TEXT A. CENTRAL PROCESSING UNIT
1. The central processing unit (CPU) or central processor is the nerve centre of any digital computer system, since it coordinates and controls the activities of all the other units and performs all the arithmetic and logic processes to be applied to data. All program instructions to be executed must be held within the CPU, and all the data to be processed must be loaded first into this unit. It is convenient to consider the central processor to have three separate hardware sections: an internal or main memory, an arithmetic and logic unit, and a control unit. The role of the internal memory was discussed more detailed in the previous lesson.
Now let us discuss the latter two sections.
2. The CPU has two functions: it must (1) obtain instructions from the memory and interpret them, as well as (2) perform the actual operations. The first function is executed by the control unit. This unit in its turn must perform two functions: it must interpret the instruction; then, on the basis of this interpretation (2) tell the arithmetic and logic unit what to do next. The latter function is accomplished through the use of electronic signals. According to these two functions we can separate the part of the control unit that interprets or decodes the instruction called the instruction decoder from the part that generates the control signals called the control generator.
3. An instruction having been transmitted to the instruction decoder, where it is interpreted, the control generator senses this interpretation and then produces signals that tell the arithmetic unit which operation to perform. It also generates signals that choose the proper numbers from the memory and sends them to the arithmetic and logic unit at the proper time; and when operation has been performed, other control signals take the result from the arithmetic and logic unit back to the internal memory. After an instruction has been executed, the control generator produces signals that cause the next instruction to go from the memory to the instruction decoder.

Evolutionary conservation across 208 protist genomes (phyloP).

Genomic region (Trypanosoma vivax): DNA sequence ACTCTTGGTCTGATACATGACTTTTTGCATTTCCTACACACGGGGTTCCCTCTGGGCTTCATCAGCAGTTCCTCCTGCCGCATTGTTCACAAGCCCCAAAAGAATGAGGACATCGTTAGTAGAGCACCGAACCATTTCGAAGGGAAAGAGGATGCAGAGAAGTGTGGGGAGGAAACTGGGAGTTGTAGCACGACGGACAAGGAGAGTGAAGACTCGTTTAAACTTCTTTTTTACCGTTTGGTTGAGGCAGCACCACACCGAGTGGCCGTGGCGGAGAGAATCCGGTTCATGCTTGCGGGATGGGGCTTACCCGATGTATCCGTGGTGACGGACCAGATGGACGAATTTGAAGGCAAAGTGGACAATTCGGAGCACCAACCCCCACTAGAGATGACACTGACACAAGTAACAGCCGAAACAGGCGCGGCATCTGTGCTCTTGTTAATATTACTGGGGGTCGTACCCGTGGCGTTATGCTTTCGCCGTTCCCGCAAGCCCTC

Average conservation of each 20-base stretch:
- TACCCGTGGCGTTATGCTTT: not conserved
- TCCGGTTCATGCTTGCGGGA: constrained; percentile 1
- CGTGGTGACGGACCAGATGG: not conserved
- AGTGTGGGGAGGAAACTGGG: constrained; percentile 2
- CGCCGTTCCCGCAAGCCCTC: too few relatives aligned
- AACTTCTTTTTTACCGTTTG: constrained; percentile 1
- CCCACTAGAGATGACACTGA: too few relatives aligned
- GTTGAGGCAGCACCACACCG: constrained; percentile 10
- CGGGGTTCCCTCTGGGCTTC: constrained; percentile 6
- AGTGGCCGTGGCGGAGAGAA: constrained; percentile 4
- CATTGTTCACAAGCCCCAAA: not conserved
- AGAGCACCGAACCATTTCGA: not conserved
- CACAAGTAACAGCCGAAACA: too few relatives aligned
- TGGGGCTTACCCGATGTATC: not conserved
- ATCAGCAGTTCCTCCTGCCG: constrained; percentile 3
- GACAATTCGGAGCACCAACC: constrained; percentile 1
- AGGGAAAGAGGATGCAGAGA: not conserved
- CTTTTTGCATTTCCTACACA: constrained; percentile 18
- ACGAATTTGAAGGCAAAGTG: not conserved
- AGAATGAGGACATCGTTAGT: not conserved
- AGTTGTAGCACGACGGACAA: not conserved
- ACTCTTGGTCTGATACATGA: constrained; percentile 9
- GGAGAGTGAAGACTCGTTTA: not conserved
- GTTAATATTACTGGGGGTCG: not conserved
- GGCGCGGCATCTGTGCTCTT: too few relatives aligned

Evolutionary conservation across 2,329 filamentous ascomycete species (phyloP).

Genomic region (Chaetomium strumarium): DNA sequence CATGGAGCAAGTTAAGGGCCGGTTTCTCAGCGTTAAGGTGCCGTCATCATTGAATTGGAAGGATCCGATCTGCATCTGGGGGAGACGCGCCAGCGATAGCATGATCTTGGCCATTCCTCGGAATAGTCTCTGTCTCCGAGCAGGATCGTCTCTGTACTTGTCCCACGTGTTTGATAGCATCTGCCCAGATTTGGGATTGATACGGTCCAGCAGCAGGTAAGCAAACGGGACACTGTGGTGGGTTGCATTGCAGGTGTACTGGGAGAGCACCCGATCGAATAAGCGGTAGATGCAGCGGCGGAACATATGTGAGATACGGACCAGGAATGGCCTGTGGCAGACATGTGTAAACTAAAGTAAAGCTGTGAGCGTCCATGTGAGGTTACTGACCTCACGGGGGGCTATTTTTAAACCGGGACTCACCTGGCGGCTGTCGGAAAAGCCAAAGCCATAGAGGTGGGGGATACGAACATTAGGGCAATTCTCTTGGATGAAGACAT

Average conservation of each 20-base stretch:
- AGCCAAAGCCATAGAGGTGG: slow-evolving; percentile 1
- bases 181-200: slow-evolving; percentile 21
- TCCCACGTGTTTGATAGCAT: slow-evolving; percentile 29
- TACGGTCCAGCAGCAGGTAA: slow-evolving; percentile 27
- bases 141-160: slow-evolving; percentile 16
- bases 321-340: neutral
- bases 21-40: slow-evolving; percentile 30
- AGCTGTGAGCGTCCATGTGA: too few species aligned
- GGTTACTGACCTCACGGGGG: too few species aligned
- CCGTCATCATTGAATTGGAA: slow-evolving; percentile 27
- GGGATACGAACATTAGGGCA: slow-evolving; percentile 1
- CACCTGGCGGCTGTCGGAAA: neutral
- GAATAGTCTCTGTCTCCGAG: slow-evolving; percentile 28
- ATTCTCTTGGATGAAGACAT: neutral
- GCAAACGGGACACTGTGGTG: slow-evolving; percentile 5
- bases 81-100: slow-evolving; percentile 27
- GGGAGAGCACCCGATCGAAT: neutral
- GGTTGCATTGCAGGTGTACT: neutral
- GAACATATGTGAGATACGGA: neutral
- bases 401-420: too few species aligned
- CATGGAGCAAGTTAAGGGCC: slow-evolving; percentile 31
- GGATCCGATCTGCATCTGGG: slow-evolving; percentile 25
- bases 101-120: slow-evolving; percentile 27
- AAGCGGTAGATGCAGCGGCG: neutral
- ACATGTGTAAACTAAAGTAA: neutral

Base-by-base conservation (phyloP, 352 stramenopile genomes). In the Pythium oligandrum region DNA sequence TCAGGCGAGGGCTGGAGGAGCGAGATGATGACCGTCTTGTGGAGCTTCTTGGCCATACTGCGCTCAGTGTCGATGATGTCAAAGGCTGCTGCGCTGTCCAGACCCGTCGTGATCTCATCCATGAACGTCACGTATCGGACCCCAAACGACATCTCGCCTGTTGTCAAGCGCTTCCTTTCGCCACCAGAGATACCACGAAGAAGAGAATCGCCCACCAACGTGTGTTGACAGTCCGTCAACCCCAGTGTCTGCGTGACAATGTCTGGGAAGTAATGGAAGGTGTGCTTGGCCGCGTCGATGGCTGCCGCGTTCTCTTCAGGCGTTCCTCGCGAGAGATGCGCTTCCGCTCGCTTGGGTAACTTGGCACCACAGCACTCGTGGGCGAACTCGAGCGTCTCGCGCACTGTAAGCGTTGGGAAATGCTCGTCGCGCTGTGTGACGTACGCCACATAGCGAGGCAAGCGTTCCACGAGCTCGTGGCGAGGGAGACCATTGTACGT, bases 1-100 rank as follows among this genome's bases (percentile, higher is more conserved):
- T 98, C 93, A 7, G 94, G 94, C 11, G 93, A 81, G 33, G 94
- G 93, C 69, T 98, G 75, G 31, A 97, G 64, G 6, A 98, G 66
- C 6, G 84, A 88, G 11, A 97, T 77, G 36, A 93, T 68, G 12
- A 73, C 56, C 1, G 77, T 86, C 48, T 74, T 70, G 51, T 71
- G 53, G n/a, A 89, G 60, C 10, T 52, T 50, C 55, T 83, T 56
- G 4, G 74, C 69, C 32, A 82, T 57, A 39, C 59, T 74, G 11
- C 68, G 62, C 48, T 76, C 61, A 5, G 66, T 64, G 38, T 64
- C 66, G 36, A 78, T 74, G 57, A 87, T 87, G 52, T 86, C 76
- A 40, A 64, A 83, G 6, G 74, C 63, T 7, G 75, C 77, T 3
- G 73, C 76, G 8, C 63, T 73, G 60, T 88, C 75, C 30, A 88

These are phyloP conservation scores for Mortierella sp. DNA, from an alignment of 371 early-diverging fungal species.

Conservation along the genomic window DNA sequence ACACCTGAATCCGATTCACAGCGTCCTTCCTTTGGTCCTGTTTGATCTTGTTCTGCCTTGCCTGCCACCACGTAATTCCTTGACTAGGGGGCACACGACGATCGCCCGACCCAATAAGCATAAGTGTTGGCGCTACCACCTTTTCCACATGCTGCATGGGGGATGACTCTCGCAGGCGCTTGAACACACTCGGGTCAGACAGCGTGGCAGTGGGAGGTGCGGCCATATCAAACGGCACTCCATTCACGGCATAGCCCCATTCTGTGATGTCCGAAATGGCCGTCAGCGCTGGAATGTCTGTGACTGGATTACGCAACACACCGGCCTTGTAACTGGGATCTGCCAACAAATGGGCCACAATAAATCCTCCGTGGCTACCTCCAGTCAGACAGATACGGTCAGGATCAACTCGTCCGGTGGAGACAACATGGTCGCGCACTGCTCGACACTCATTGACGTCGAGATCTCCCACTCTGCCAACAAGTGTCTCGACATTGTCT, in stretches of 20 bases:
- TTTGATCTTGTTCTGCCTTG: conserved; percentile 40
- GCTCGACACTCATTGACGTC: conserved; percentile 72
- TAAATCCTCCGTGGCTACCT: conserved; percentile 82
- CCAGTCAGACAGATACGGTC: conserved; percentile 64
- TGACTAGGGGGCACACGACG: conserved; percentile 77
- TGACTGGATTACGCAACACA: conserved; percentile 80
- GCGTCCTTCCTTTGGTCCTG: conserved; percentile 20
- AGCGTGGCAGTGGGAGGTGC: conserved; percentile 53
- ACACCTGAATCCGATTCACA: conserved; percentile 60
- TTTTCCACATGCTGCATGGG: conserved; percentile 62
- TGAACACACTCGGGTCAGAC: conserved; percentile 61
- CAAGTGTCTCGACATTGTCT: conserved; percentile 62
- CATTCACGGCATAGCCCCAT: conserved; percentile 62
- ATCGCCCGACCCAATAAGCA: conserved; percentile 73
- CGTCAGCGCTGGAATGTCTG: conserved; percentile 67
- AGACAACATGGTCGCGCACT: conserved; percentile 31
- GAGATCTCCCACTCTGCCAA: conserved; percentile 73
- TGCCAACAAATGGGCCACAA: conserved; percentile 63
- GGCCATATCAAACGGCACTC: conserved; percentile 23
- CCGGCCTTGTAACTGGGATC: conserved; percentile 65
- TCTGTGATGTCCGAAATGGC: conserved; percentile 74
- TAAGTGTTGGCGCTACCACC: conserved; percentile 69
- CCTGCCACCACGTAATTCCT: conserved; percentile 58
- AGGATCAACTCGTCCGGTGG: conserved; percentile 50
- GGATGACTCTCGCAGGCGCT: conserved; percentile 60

In this way the instructions arc performed sequentially.
4. The second function of the CPU is performed by the arithmetic and logic unit which does the actual operations. This unit is capable of performing automatically addition, subtraction, multiplication, division, comparing, selecting, and other mathematical and logical operations. Consider now what happens in the arithmetic and logic unit while an instruction is being executed. In most computers only one word at a time can be transferred between the arithmetic/logic unit and the memory. Hence, to perform an operation involving two arguments, the first argument must be transferred from the memory to the arithmetic/logic unit and stored there temporarily while the second argument is being transferred. The special memory cell in the arithmetic/logic unit /or this purpose is called the accumulator. The operation being performed, the result is formed in the accumulator before it is transmitted back to memory.
5. Next consider the instruction decoder that interprets instruction. In order that the instruction decoder perform its function, it must constantly refer to the instruction being interpreted during the time control signals are being set up. To facilitate this, while an instruction being executed it is stored in a special memory cell called the instruction register, located in the instruction decoder.
6. There is another memory cell located in the instruction decoder called the current-address register. The contents of this register is always the memory address from which the instruction being executed came. The reason for this is related to the fact that the address of the present instruction was given as part of the previous instruction.
For the computer designer to understand the work of the CPU is quite necessary.
1. during the time control signals are being set up - во время формирования сигналов управления
2. The reason for this is related to the fact - Причина этого заключена в том
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